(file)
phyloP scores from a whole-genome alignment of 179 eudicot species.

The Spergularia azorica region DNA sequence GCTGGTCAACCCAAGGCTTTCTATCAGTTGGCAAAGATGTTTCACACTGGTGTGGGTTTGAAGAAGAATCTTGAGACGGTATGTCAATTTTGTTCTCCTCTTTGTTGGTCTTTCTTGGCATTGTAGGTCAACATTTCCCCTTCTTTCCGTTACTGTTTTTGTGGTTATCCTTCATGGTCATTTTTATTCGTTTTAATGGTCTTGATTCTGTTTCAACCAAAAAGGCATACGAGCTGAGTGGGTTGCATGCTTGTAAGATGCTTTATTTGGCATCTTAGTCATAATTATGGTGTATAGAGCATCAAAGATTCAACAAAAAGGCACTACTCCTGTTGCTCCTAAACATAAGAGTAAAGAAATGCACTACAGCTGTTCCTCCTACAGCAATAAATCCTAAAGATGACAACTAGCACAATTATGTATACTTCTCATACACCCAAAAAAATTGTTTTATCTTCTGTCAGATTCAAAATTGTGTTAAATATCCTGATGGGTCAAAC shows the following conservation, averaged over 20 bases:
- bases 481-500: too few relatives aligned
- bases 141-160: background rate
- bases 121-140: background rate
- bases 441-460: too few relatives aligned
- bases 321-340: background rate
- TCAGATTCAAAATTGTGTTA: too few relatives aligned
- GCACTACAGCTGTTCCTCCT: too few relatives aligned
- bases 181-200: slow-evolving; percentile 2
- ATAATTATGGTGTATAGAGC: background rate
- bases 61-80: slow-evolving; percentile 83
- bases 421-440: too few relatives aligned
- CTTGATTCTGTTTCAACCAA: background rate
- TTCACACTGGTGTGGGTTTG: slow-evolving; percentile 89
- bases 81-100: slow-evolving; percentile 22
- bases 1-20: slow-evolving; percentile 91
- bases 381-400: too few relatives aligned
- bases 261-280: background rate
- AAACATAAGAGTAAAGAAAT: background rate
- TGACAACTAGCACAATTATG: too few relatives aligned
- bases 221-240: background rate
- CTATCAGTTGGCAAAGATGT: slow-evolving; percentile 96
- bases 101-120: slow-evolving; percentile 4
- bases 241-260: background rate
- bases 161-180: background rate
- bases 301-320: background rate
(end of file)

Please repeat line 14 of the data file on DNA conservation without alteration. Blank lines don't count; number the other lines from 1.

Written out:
- CTTGATTCTGTTTCAACCAA: background rate